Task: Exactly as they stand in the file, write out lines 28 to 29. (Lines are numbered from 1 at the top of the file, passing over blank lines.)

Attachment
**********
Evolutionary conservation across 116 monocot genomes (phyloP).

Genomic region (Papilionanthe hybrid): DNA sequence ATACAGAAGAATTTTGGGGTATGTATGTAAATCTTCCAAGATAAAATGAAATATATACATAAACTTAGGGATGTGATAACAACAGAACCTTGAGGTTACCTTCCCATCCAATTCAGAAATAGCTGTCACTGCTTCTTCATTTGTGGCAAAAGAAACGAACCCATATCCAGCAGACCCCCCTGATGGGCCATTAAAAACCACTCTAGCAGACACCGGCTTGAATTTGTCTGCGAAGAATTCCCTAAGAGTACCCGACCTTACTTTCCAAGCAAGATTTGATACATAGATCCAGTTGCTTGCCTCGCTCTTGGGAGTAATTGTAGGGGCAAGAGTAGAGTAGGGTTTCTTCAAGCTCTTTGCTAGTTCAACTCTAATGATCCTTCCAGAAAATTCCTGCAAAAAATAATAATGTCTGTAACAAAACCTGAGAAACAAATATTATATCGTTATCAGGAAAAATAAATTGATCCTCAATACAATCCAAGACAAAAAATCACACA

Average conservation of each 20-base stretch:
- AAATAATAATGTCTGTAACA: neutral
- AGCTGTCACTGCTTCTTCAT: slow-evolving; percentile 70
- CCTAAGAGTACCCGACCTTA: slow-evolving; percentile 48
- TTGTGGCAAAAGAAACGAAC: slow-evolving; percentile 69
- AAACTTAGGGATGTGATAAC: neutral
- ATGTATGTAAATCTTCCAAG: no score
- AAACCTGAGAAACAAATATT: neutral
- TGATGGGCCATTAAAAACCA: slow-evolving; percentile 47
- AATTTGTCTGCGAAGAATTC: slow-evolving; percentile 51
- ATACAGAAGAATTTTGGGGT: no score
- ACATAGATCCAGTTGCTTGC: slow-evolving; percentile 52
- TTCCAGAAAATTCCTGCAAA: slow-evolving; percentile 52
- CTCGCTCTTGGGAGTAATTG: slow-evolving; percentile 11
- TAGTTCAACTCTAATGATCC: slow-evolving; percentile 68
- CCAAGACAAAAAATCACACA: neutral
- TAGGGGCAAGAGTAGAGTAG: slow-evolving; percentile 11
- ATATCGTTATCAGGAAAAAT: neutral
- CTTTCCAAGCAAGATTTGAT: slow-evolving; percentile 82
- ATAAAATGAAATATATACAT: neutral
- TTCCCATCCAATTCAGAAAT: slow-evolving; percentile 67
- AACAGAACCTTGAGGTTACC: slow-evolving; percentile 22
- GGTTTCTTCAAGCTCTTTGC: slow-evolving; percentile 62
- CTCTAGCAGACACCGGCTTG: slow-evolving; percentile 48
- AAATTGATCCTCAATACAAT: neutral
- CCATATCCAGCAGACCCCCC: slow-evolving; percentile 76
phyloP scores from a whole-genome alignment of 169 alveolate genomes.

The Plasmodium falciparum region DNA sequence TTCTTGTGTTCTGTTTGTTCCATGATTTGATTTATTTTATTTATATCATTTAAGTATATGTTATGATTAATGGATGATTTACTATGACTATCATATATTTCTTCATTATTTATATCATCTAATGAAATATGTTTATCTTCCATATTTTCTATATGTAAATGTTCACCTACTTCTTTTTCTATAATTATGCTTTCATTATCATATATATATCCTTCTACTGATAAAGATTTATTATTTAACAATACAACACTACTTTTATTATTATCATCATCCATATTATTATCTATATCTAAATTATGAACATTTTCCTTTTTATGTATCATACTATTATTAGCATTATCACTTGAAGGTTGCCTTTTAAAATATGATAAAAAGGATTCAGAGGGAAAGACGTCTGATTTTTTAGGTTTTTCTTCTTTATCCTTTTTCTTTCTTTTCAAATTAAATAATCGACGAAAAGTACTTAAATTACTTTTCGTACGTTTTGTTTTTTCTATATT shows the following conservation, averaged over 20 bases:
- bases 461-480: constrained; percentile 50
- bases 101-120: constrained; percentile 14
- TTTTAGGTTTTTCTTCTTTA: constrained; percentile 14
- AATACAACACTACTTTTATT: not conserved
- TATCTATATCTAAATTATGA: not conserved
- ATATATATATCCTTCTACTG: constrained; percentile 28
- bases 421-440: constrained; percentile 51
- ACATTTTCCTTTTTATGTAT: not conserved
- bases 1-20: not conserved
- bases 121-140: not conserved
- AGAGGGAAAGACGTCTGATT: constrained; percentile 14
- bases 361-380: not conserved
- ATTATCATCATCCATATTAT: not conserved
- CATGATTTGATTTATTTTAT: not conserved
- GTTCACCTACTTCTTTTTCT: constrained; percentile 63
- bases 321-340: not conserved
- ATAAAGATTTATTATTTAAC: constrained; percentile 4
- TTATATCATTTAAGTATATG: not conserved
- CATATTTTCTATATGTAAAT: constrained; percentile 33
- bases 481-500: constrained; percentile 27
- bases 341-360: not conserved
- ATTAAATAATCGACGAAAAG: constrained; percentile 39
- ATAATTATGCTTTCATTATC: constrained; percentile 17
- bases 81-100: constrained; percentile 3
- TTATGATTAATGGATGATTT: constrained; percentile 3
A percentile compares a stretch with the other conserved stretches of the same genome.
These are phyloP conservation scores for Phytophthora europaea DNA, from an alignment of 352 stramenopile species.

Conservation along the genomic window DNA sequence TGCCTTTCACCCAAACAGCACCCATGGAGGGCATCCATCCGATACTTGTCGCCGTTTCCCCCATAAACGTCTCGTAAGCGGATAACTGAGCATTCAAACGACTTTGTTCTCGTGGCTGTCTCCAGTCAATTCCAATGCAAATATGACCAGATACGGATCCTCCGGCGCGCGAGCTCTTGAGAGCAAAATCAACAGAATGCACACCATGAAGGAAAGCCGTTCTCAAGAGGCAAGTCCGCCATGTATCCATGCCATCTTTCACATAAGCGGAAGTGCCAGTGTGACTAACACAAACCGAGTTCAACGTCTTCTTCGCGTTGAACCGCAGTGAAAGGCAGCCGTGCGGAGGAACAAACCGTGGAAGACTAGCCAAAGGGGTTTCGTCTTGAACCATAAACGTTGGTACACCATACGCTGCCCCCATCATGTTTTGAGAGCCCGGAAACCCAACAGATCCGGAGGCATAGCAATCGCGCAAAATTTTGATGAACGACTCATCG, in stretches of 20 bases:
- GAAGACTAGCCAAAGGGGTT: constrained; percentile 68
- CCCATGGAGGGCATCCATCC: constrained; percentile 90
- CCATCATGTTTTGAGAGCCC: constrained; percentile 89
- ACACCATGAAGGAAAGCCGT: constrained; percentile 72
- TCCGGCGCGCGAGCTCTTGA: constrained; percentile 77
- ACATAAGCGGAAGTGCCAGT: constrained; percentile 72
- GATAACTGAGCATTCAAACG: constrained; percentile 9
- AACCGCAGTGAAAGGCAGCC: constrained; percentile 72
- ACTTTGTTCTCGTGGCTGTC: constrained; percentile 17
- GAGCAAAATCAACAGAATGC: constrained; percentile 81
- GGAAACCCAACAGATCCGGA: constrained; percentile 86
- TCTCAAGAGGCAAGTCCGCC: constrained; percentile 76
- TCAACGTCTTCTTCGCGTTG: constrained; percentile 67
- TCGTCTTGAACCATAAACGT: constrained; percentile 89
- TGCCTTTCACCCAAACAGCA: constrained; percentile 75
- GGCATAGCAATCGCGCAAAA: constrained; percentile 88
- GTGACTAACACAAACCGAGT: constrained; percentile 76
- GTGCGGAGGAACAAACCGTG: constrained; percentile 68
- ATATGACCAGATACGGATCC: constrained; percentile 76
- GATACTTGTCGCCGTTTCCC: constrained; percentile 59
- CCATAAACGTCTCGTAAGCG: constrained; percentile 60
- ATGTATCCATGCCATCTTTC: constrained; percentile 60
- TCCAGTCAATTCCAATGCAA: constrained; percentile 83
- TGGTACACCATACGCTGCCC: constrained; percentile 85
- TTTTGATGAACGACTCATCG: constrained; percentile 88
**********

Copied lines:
- CCATATCCAGCAGACCCCCC: slow-evolving; percentile 76
phyloP scores from a whole-genome alignment of 169 alveolate genomes.